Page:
Title

Structural, Morphological, and Functional Diversity of Amyloid Oligomers

Document Type

Article

Publication Date

2015

Keywords

Protein misfolding, Protein aggregation, Amyloid oligomer, Amyloid fibril, Cytotoxicity

Digital Object Identifier (DOI)

https://doi.org/10.1016/j.febslet.2015.07.013

Abstract

Protein misfolding and aggregation are known to play a crucial role in a number of important human diseases (Alzheimer’s, Parkinson’s, prion, diabetes, cataracts, etc.) as well as in a multitude of physiological processes. Protein aggregation is a highly complex process resulting in a variety of aggregates with different structures and morphologies. Oligomeric protein aggregates (amyloid oligomers) are formed as both intermediates and final products of the aggregation process. They are believed to play an important role in many protein aggregation-related diseases, and many of them are highly cytotoxic. Due to their instability and structural heterogeneity, information about structure, mechanism of formation, and physiological effects of amyloid oligomers is sparse. This review attempts to summarize the existing information on the major properties of amyloid oligomers.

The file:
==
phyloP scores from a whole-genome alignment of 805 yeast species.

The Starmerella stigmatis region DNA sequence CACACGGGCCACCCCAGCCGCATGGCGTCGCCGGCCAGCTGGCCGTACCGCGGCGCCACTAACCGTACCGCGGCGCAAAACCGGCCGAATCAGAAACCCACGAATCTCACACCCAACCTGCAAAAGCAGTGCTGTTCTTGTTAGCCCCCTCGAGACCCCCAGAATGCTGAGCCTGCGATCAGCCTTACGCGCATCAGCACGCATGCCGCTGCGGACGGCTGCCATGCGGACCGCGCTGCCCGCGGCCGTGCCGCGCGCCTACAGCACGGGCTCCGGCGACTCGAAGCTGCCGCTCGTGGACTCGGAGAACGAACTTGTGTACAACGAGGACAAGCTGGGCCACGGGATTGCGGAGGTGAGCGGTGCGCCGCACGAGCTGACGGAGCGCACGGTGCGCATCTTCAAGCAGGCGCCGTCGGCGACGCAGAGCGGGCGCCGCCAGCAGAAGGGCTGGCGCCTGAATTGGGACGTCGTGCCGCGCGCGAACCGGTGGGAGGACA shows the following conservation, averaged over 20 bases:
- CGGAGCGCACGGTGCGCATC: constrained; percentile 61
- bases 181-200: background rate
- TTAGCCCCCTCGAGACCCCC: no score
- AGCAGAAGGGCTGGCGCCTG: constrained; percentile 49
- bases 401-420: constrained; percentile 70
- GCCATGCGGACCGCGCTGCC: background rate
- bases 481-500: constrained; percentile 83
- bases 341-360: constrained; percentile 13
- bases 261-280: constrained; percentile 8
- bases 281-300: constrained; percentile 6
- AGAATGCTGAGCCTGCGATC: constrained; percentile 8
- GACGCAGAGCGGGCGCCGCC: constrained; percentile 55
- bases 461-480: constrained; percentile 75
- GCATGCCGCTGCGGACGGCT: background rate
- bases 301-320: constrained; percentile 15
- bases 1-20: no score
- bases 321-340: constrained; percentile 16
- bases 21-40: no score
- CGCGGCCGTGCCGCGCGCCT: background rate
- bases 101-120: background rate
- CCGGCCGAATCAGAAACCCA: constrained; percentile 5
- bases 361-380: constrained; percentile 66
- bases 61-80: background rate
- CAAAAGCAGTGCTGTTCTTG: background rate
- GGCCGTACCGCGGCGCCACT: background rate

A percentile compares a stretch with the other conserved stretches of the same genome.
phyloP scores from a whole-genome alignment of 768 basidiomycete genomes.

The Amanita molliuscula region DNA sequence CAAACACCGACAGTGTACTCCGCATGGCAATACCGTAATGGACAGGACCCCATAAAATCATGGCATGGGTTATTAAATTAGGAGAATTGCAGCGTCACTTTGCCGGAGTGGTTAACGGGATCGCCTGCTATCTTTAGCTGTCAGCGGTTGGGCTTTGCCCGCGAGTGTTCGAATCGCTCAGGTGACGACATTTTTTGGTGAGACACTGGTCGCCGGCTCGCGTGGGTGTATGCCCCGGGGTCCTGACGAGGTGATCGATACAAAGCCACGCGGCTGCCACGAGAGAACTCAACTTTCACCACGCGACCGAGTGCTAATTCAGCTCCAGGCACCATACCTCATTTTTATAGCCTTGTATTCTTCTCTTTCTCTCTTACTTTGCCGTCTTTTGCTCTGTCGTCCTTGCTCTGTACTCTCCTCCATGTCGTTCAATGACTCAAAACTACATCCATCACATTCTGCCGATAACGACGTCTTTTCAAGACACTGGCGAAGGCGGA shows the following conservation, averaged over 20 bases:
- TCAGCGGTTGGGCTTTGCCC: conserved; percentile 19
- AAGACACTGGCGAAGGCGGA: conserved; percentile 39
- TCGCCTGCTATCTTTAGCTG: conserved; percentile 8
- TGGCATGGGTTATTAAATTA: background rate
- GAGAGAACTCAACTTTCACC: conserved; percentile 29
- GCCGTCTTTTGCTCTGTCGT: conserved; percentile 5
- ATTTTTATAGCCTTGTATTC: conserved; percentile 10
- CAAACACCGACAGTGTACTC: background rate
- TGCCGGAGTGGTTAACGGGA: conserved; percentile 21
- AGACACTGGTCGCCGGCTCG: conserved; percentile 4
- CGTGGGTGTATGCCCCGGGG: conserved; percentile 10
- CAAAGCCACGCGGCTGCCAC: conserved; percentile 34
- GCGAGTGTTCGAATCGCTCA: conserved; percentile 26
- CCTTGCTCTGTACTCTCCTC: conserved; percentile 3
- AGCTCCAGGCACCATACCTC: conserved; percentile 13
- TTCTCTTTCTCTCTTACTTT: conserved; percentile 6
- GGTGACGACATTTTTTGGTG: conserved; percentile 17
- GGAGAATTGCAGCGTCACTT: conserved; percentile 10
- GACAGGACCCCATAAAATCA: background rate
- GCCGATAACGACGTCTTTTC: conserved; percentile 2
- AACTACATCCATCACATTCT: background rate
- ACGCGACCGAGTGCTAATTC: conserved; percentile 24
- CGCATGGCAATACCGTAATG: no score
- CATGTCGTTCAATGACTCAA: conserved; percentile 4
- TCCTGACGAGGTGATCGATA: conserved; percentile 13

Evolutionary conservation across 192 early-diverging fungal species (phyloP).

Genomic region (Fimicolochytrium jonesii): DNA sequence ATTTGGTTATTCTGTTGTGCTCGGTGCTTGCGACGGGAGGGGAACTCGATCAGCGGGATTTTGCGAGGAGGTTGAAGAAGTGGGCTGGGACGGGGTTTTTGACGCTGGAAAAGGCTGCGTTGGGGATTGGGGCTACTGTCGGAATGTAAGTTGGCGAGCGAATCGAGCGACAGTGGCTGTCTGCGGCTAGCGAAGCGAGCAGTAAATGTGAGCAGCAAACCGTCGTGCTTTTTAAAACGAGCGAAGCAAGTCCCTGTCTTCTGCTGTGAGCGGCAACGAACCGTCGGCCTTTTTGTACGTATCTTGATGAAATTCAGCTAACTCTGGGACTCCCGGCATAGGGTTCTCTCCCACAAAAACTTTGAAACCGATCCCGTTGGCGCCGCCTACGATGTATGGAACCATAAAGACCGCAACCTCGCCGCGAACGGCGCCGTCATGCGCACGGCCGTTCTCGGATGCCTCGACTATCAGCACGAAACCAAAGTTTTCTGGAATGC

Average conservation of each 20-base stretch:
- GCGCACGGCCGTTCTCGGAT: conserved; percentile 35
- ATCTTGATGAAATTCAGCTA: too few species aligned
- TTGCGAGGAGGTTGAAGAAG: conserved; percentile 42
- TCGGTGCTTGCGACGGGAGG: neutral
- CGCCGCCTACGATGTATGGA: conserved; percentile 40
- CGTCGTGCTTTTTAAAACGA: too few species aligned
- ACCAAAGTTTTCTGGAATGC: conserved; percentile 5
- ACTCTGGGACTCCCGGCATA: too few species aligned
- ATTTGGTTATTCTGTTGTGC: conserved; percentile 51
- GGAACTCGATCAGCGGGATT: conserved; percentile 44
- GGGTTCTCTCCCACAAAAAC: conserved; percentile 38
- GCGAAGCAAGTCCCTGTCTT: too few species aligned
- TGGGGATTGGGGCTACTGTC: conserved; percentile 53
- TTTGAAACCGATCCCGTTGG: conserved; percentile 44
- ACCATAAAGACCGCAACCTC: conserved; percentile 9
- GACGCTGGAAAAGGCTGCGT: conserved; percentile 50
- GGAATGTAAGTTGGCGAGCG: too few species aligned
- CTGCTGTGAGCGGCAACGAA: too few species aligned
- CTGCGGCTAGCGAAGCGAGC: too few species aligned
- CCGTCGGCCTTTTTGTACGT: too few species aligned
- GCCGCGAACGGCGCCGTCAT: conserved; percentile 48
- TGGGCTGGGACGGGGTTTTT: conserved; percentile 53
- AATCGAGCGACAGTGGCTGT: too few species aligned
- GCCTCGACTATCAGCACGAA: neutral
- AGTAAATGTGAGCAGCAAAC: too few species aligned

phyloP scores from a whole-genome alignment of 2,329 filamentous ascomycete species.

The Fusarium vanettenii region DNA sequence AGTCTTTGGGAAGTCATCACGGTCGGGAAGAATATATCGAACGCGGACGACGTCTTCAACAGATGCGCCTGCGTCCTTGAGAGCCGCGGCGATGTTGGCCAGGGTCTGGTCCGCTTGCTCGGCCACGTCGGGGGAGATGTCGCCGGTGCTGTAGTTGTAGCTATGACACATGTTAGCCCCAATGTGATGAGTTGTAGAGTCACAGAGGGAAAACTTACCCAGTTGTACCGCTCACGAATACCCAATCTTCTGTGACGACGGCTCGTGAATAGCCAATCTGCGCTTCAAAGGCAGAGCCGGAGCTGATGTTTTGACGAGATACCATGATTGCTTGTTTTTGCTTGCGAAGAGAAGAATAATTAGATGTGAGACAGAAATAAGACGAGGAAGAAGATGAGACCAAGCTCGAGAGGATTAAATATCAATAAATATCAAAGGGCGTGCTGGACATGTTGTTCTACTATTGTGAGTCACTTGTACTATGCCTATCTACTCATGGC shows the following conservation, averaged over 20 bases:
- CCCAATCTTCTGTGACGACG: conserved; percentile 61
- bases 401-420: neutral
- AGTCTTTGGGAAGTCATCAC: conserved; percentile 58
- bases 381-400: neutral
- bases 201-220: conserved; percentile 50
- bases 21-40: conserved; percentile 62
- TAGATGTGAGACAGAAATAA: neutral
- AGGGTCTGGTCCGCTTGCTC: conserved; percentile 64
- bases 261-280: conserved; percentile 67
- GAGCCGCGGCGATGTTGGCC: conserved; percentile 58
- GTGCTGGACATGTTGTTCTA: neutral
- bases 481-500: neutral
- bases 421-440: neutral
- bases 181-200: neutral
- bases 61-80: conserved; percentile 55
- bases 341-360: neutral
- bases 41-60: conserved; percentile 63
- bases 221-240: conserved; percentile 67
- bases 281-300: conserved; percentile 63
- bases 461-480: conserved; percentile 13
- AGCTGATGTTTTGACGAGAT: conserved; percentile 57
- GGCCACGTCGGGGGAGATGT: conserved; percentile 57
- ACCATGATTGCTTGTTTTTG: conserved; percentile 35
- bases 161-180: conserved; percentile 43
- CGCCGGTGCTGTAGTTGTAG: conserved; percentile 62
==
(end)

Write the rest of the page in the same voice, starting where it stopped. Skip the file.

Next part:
Was this content written or created while at USF?

Yes

Citation / Publisher Attribution

FEBS Letters, v. 589, issue 19, p. 2640-2648

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